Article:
Conclusion and recommendations
This article highlighted the important role that data and geospatial information derived from high resolution satellite-based remote sensing can play to support spatially explicit land use planning and management. Specific remote sensing applications have been presented to highlight the consistency that should be systematically devised in assessing human settlements at city level. The article has illustrated how remote sensing plays a central role in the implementation of the spatial elements of key legislative interventions such as SPLUMA and its contribution to the NDP.
The brief has shown that urban planners can monitor urbanisation growth rates, identify a suitable site for human settlements, conduct inventory dwelling units, map informal settlements and independently track government investment in the provision of low-cost houses using information derived from remotely sensed satellite imagery.
It is recommended that urban planners should integrate satellite technologies with other spatially orientated geographical information systems to track land use changes at an appropriate scale to meet the human settlements and urbanisation goals highlighted in the NDP.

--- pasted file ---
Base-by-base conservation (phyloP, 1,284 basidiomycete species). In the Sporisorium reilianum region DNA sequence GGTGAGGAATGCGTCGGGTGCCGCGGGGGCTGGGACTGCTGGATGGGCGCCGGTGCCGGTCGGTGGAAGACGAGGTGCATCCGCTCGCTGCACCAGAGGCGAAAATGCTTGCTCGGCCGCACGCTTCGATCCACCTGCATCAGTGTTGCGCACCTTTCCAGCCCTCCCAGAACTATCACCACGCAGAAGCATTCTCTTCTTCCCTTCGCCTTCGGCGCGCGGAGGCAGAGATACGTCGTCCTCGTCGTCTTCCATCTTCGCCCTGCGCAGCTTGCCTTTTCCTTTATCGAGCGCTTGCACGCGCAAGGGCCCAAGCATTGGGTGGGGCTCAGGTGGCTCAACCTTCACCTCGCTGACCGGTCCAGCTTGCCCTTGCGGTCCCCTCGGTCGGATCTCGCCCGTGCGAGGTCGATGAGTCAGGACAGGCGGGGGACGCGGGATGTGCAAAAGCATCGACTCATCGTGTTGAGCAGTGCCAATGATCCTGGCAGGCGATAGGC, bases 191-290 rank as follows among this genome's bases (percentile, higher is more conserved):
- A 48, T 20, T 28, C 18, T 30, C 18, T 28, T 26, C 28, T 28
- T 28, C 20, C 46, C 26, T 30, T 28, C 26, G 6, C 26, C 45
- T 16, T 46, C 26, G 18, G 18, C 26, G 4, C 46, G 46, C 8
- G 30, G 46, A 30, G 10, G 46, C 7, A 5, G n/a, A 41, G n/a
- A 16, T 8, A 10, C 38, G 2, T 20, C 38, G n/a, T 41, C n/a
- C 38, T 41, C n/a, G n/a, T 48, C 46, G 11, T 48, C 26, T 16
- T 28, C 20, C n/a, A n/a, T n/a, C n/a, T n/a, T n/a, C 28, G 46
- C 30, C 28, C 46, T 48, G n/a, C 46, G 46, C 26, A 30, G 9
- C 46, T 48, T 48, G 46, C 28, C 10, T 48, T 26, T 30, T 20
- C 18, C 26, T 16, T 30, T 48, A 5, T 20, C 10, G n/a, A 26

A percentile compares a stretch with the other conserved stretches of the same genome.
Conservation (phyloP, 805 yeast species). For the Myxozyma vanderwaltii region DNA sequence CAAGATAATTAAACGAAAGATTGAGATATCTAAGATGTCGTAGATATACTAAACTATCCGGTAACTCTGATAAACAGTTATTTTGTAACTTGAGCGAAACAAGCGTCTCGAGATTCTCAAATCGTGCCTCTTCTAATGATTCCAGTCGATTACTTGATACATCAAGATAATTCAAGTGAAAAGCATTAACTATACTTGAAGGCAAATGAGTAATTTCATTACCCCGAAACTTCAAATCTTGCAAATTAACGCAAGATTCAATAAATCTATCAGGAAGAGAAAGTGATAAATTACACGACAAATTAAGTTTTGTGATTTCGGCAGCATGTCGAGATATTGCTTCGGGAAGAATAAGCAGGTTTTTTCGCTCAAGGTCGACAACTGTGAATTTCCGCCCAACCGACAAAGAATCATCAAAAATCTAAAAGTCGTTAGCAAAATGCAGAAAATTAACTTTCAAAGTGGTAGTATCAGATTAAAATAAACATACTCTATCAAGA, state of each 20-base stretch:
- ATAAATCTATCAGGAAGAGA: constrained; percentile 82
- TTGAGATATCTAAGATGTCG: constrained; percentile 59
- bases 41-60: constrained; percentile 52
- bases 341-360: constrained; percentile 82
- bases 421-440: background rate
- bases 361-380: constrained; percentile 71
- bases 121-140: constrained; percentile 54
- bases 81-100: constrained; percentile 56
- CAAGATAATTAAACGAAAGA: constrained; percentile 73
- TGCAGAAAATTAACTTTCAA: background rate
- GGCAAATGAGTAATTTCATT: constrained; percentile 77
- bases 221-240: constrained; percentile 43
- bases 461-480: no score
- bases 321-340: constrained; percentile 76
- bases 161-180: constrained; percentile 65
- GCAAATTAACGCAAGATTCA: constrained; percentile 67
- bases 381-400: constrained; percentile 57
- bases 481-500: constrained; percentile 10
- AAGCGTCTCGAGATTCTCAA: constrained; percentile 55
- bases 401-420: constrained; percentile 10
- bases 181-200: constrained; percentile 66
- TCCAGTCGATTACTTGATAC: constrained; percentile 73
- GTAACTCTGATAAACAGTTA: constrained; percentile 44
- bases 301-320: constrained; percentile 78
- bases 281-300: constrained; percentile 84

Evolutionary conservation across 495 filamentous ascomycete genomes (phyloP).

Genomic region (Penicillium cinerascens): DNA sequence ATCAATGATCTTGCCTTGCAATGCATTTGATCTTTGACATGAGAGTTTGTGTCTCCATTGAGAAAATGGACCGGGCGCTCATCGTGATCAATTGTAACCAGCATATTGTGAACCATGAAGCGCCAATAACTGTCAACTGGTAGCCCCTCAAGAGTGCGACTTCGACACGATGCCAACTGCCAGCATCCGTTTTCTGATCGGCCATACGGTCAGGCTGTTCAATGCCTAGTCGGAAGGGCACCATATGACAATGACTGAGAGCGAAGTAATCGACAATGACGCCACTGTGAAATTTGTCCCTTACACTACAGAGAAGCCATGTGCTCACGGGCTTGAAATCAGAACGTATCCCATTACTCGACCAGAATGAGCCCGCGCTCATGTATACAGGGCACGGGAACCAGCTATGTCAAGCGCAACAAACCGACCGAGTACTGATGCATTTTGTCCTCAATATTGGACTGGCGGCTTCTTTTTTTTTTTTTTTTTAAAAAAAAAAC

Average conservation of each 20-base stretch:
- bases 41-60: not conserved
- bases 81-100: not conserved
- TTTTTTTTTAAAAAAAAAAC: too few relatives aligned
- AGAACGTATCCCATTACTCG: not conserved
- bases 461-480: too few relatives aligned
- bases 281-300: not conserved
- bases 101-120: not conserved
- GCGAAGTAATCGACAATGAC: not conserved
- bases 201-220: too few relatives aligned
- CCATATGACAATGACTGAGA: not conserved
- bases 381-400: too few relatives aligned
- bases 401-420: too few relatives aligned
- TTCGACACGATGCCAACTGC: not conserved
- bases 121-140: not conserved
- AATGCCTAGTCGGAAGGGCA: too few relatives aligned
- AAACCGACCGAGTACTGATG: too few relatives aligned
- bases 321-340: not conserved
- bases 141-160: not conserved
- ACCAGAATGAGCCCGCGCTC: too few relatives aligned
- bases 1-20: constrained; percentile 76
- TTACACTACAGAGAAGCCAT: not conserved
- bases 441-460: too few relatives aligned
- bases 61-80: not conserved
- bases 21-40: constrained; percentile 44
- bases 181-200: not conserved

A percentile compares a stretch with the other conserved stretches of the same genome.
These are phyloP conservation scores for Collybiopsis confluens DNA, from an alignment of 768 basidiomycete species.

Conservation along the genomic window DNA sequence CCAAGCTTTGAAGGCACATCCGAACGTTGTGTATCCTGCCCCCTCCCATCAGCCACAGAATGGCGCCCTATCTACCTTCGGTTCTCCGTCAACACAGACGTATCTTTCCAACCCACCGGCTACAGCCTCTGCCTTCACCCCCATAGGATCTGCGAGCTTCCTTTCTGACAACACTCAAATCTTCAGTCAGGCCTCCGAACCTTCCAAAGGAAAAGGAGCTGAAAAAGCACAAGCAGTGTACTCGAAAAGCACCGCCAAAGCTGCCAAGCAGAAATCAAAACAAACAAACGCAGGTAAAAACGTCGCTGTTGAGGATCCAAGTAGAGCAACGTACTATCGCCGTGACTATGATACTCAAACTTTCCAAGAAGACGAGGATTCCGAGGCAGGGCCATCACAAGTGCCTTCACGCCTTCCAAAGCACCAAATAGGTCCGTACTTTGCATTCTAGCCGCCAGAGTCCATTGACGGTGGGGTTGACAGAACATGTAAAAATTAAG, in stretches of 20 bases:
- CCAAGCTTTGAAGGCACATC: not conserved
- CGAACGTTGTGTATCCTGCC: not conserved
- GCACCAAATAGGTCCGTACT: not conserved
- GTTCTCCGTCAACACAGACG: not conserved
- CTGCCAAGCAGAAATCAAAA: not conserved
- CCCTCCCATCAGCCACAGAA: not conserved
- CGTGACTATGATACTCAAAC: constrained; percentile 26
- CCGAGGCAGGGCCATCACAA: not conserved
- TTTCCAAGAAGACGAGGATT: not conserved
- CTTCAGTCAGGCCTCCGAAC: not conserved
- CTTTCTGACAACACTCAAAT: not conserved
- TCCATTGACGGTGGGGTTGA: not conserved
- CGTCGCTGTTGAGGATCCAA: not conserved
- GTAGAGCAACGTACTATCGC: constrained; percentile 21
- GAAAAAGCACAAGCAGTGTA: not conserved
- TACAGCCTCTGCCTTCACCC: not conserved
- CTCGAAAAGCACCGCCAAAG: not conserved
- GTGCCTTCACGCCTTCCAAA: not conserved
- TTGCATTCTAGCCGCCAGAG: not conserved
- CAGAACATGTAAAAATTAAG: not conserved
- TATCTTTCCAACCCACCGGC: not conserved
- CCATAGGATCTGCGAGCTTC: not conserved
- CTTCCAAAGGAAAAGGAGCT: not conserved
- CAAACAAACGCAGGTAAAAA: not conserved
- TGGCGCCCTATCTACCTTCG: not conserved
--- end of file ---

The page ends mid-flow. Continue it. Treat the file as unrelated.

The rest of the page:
It is also strongly recommended that satellite earth observation data should be used in conjunction with other socio-economic and environmental datasets, to improve key national regulations in particular the environmental impacts assessment (EIA) regulation of the National Environmental Management Act.
Whereas geospatial information is integral to urban planning, it is recommended that government should increasingly place emphasis on the use of remote sensing technology to fully exploit the underlying benefits that can be derived from satellite imaging technologies and spatial intelligence. This calls for a coordinated national programme to increase remote sensing skills and continue investment in high resolution space-borne imaging systems and advanced image processing capability.
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Contact Ndleleni Boyilane, SANSA, Tel 012 844-0321, firstname.lastname@example.org